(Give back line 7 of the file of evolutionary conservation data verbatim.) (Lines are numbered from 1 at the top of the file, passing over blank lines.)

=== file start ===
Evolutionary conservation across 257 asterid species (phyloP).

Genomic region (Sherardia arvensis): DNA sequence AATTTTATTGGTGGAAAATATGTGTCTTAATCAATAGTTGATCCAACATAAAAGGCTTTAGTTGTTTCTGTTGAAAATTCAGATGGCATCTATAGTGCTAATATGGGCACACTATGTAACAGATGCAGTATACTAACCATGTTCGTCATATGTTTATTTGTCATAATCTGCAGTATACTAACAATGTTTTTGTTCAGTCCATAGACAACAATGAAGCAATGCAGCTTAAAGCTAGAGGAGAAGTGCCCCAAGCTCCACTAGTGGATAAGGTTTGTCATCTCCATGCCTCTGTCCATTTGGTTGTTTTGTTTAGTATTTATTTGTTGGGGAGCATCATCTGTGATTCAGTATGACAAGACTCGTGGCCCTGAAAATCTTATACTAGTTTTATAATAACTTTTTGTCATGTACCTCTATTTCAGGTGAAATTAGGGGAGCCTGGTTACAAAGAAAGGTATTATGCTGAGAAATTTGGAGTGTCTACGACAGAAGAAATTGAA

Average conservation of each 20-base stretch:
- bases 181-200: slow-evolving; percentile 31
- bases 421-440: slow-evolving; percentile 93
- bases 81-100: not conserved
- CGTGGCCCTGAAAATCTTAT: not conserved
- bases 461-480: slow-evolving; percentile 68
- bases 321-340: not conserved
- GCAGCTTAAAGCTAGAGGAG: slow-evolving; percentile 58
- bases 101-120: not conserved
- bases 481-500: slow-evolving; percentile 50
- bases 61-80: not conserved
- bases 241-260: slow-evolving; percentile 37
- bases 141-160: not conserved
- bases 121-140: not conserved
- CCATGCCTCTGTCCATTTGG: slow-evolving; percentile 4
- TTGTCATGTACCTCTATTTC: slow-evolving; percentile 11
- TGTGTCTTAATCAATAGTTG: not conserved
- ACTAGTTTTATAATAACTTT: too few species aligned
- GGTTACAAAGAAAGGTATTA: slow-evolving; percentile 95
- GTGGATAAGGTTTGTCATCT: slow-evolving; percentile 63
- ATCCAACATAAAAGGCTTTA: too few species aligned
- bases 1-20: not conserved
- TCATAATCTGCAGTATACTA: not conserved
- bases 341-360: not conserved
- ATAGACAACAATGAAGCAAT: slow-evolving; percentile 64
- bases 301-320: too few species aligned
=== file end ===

- CGTGGCCCTGAAAATCTTAT: not conserved